The channels have the capability to create rectangular illumination with uniform intensity distribution and sharp edges. Sometimes that result is not the most desired illumination form; sometimes it is desired to have brighter illumination at the center of the rectangular illumination and dimmer illumination at the corners. But for some applications, the desired output can be opposite; a dimmer center and brighter corners. Any of these illumination results can be implemented by using the abovementioned smoothing and adjusting approaches. Still another way to smooth the illumination is to use both mirroring and non-mirroring channels in the same optical lens, as was also described above.
  • [0130]
    It is possible to vary the size of the rectangular radiation pattern across the circular output of the optical lens. For example, in miniature projection applications, one might desire to have the size of the radiation pattern decrease slightly when going from the center of the circle towards the edges. This option can be implemented by having the radius of the circular area a bit larger than the radius R of the hemisphere S, and modifying the transformation accordingly.
  • [0131]
    The shape of the illumination emanated from the optical lens 5 matches the xy-shape of the LED source 3. This means that the rectangularly shaped illumination is formed by using the rectangular shape of the LED source 3 (i.e. the LED source 3 is practically imaged so that the entrance pupil of the optical lens 5 covers the whole hemisphere). Because the optical lens 5 images the shape of the LED source 3 to the illuminated plane, the channels and lens elements can be designed to form illumination of any shape defined by the LED source 3 (for example, circular, elliptical, triangular, rectangular, square etc.)
  • [0132]
    Of course the optical lens 5 is not mandatory to collect all the light from the LED source 3. For example, sometimes it is advantageous to collect only part of the source light, i.e. the brightest area from the LED source 3. Or sometimes the optical lens 5 is not advantageous to collect the whole hemisphere. For example, in the case that the rest of the optical engine cannot handle such a large etendue, one can collect only the desired part of the hemisphere by using the same concept. For example, one might want to collect light at angles only between 0 and 70 degrees from the optical axis L, or one may elect to collect light from only angles between 0 and 80 degrees instead of the full hemisphere 0 to 90 degrees. For example, if one desires to collect the light at angles only between 0 and 50 degrees from the optical axis L, it may be implemented by a Fresnel lens near the axis L and one imaging channel with mirror surrounding the Fresnel lens. Or sometimes one might want to collect light at angles from 45 to 90 degrees only, in the case of which the component may be implemented without the central lens or Fresnel part by three imaging channels with mirror for example.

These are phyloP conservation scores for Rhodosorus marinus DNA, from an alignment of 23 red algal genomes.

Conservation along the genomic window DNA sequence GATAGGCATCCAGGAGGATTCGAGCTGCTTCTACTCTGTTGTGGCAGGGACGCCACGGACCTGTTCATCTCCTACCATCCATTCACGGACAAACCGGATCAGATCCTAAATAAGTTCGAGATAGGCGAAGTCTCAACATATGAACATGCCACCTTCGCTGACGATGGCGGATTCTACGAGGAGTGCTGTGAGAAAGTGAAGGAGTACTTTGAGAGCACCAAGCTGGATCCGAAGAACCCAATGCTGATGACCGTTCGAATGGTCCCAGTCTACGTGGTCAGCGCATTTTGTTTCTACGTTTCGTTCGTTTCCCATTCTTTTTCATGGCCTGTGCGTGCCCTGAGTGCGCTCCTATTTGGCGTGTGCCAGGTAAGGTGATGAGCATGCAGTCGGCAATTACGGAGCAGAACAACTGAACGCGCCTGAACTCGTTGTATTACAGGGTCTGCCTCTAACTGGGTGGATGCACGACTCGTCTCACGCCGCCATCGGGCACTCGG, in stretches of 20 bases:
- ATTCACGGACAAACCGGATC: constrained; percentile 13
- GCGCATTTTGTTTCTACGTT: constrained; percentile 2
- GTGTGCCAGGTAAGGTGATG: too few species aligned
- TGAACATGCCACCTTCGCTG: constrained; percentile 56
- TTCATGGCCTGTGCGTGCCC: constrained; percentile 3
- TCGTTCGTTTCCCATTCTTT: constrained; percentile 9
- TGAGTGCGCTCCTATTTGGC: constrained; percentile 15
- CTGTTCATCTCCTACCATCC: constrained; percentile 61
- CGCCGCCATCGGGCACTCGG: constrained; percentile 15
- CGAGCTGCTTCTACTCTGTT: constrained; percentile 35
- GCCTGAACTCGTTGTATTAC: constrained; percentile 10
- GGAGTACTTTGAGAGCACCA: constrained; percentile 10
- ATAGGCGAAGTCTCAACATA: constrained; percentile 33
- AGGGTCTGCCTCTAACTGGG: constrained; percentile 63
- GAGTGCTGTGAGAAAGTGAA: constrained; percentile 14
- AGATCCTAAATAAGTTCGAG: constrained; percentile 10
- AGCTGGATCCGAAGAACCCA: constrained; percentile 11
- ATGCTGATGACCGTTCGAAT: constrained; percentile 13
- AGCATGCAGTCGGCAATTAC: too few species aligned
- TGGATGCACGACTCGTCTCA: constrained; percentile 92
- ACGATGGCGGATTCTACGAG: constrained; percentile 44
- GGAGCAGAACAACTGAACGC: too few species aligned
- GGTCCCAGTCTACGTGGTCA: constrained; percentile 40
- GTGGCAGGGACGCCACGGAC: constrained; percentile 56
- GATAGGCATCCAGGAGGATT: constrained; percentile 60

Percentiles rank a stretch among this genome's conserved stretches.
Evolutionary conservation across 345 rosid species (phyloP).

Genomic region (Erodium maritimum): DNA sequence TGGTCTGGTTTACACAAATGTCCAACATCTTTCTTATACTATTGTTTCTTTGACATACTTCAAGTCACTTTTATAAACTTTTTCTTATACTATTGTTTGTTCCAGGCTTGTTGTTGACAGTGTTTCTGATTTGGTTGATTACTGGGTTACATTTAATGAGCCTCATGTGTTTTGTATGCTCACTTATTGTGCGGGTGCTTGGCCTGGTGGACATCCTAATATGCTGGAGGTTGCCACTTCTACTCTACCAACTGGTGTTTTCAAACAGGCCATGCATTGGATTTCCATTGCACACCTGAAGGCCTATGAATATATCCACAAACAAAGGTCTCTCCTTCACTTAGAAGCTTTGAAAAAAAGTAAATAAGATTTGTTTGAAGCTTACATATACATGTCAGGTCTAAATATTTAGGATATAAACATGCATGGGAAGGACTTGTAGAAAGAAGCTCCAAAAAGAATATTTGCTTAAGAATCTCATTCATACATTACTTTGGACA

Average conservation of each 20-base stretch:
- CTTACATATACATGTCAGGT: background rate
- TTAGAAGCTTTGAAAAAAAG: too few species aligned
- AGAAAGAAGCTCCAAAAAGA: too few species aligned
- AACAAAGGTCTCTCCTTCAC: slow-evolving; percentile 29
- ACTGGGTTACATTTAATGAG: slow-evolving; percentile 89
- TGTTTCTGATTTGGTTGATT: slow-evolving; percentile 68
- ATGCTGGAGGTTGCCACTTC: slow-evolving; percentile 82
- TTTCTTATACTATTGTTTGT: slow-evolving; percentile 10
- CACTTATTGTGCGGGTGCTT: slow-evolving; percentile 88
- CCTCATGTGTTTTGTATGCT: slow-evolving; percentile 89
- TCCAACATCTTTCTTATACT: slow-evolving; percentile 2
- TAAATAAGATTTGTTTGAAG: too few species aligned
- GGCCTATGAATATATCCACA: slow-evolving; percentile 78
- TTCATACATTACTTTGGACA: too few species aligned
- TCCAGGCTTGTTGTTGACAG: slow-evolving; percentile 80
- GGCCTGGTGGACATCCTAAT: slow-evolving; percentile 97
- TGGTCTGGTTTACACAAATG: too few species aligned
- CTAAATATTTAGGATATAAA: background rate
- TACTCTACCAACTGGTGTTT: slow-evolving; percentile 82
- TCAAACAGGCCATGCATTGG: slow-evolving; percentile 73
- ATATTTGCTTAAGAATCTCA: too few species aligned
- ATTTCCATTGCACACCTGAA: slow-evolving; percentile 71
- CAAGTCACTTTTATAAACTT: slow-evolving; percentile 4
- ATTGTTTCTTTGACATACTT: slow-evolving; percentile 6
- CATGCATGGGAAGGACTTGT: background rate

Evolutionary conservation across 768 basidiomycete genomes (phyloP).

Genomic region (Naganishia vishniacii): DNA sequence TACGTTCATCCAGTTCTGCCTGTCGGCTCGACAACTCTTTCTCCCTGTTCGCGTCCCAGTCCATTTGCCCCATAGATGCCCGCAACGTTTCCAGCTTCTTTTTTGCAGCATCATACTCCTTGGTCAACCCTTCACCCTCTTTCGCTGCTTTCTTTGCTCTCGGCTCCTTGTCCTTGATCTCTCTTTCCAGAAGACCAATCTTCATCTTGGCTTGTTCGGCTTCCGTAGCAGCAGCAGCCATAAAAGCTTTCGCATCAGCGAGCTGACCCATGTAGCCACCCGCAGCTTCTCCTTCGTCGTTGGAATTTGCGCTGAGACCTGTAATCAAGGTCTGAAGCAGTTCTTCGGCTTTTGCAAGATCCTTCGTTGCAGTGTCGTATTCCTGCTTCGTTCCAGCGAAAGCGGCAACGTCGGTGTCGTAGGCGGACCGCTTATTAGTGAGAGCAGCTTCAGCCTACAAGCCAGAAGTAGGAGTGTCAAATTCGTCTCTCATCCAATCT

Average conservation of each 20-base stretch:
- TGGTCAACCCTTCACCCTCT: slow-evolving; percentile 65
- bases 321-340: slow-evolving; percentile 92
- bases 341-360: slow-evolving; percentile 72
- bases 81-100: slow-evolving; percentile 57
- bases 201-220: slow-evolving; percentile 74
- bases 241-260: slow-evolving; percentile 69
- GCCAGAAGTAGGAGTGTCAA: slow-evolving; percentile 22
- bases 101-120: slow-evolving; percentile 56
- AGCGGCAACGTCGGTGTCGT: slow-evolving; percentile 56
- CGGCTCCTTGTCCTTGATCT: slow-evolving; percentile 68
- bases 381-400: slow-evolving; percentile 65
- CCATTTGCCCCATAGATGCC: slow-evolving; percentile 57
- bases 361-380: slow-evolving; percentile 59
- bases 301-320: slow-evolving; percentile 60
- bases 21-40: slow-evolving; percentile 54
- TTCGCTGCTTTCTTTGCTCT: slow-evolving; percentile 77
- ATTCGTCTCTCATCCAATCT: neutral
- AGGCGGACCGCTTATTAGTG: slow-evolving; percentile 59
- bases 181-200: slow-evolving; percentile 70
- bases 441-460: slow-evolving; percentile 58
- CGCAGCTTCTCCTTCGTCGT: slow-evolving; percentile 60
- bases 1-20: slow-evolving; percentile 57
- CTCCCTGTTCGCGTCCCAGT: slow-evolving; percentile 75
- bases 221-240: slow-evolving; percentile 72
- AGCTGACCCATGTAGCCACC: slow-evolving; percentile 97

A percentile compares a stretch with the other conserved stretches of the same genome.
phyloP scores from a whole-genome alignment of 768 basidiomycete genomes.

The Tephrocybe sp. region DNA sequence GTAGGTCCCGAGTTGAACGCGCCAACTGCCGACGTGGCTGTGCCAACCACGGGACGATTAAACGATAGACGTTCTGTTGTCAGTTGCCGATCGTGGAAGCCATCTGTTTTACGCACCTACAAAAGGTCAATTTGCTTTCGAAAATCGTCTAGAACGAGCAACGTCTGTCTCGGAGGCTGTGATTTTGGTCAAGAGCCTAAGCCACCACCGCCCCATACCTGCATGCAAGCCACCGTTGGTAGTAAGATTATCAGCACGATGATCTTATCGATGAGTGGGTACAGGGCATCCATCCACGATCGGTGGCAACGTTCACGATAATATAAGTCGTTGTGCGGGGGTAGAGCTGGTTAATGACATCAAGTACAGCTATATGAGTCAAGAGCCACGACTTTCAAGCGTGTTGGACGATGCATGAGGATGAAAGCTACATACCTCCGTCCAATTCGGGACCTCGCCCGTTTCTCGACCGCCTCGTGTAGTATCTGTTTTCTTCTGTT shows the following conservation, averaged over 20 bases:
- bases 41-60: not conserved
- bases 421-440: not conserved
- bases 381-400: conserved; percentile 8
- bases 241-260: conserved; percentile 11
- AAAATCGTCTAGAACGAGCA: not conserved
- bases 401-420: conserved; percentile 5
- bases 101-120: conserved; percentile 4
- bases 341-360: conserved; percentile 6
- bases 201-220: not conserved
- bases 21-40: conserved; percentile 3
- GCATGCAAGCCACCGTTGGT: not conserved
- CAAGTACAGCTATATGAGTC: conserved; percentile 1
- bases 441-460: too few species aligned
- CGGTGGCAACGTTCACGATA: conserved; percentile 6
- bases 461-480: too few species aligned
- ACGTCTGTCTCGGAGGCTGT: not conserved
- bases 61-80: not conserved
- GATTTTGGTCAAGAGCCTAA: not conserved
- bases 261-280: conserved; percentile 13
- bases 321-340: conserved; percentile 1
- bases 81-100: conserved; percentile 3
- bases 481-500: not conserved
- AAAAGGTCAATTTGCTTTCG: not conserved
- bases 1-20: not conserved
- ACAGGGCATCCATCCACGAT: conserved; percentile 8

• [0133]
    It is also possible to collect the light emitted to larger solid angles than a hemisphere. By using the imaging channel structures defined herein, it is possible to collect light from 0 to nearly 135 degrees from the optical axis L also. For example, it is possible to collect light from 0 to nearly 135 degrees from the optical axis L by using the structure shown in FIG. 25. However, the accuracy of the image starts to deform as the collection angles increase beyond 90 degrees, because the tangential magnification starts to decrease from what would be required for good imaging properties. However, no other approach is seen to image at angles 40-140 degrees from the optical axis L, and particularly at 45-135 degrees from it. The imaging beyond 90 degrees can be implemented when the LED source 3 is encapsulated with a material having an index of refraction greater than one, near 1.5 for example.
  • [0134]
    The imaging channels are not limited to surfaces which are cylindrically symmetric over a full 360 degrees. An example is shown in FIG. 26, which is fully working imaging or illumination device being cylindrically symmetric and covering a 90 degree sector around the axis L of rotation. Still another embodiment of the imaging channels is composed of two or more non-cylindrically symmetric lens elements, which together form a substantially cylindrically symmetric imaging channel. For example, the cross-sections of the imaging channel perpendicular to the axis L, instead of being smooth circles, could be a piecewise linear approximation of a circle, in such a way constructed as imaging channels.
  • [0135]
    When the LED source 3 is surrounded by air, it is possible to reduce the amount of needed channels by adding an approximately hemispherical lens (which typically is an aspherical lens, i.e. dome) close to the LED source 3 but so that there remains a small air gap 1302 between the LED source 3 and the dome lens 50, as shown in FIG. 27. In this case, it is possible to image light emitted to almost the whole hemisphere with the fourth lens element 18 together with one or two channels, which simplifies the overall system.
  • [0136]
    An embodiment of the imaging channels can be described as follows: Every axial cross-section of a channel including the axis L contains a 2D-optical system. The optical axis of this 2D-optical system is the optical axis of the channel in axial cross-section plane. This is different from the optical axis L. The optical axis of the channel in an axial cross-section plane does not intersect with the optical axis L between the radial entrance and the exit pupils of the channel. A radial entrance pupil of the channel is the entrance pupil of the 2D-optical system of the channel, which is typically approximately at the entrance surface of the channel. A radial exit pupil of the channel is the exit pupil of the 2D-optical system of the channel, which is typically as approximately at the exit surface of the channel.